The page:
This description from the first time Matilda goes to Miss Honey's house reveals the teacher's character. From this passage, the reader can infer that she is very poor and lives a humble, even destitute life.
A story's setting can also contribute to the mood or the atmosphere of a text; it can make the reader feel something. A story set in a dark, mysterious forest will have a different atmosphere to a story set on a bright, sunny beach.
'The Entrance Hall was so big you could have fitted the whole of the Dursleys’ house in it. The stone walls were lit with flaming torches like the ones at Gringotts, the ceiling was too high to make out, and a magnificent marble staircase facing them led to the upper floors.'
(From 'Harry Potter and the Philosopher's Stone' by J. K. Rowling)
This passage from the first time Harry steps foot in Hogwarts invokes a feeling of wonder and magic. Ultimately the setting of Hogwarts has a mysterious atmosphere, but it also ends up feeling comfortable and like a home for both Harry and the reader.
The setting can also give you a clue about the story's theme. The setting might reflect the theme of the story, or contrast it.
'The Hunger Games' by Suzanne Collins is set in a dystopian future following the collapse of modern civilisation. The story takes place in Panem, a state made up of the Capitol and thirteen districts. The description of the poverty and poor infrastructure in District 13, where Katniss lives, directly contrasts the lavish lives lived by the rich people in the Capitol. This setting purposefully reflects the themes of inequality and the disparity of wealth which run throughout the novel.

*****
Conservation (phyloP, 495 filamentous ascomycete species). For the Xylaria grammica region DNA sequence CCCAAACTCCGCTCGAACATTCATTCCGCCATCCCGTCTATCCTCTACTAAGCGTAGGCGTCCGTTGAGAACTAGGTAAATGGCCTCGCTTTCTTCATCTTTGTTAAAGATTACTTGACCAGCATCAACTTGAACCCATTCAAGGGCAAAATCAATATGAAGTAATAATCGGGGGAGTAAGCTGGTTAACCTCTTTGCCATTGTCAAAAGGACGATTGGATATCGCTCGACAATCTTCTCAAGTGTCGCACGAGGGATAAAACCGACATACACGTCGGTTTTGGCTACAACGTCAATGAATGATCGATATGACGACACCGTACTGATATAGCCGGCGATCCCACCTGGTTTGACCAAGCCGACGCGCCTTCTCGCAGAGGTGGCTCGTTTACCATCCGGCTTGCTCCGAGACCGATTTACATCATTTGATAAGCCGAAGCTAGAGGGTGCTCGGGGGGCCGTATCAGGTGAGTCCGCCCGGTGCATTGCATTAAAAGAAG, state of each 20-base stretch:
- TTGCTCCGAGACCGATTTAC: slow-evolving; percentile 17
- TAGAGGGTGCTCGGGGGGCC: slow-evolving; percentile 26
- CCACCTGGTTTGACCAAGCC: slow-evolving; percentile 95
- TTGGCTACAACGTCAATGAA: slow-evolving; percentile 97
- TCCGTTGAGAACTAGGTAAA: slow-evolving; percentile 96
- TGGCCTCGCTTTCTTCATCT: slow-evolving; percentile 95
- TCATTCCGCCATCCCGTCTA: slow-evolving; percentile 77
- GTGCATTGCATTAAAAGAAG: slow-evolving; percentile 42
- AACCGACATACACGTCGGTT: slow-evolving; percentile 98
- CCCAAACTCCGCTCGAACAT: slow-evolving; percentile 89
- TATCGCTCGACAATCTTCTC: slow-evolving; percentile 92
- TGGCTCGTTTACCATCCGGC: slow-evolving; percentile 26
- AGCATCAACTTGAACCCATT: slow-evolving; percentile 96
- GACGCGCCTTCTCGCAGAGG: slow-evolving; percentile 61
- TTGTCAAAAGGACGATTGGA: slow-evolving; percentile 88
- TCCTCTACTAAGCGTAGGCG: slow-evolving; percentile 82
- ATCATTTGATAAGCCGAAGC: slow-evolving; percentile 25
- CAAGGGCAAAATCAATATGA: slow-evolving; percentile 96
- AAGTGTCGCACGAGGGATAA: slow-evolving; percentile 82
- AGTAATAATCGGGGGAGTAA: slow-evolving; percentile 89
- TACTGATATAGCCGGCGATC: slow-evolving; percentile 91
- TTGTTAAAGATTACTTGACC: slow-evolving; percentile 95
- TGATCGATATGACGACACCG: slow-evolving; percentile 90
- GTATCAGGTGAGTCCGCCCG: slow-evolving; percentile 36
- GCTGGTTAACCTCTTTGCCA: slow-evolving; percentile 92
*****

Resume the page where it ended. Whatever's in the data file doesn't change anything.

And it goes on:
Some genres have conventional settings. This means that stories which fall into certain genres often have certain settings. Analysing the setting of a story can help you in determining its genre.
These stories are often set in the future. They often take place on alien planets or worlds.
Stories in this genre are set during specific, culturally recognisable periods in the past.
These stories are often set in castles, graveyards, dungeons or churches. There are often decaying buildings, descriptions of wilderness and the weather is usually stormy and moody.
Note: These are general ideas. Not all stories which belong to these genres have the same setting or follow these specific conventions.
Question: Is the weather part of the setting of a story?
Answer: Yes, the weather should also be considered when talking about the setting of a story. Often the weather reflects the characters' mood and adds to the atmosphere of a story. Writers also use the weather as a symbol.
Question: What is the setting of a story?
Answer: The setting is the backdrop of a story. The setting of a story concerns both the time and place where something happens.
Question: Why is the setting of a story important?
Answer: The setting is the environment in which a story takes place. Setting can reveal details about characters, as well as contribute to the atmosphere and theme of a story. Writers use figurative and descriptive language, along with plenty of detail and imagery, to set the scene for their stories and paint a vivid picture for the reader.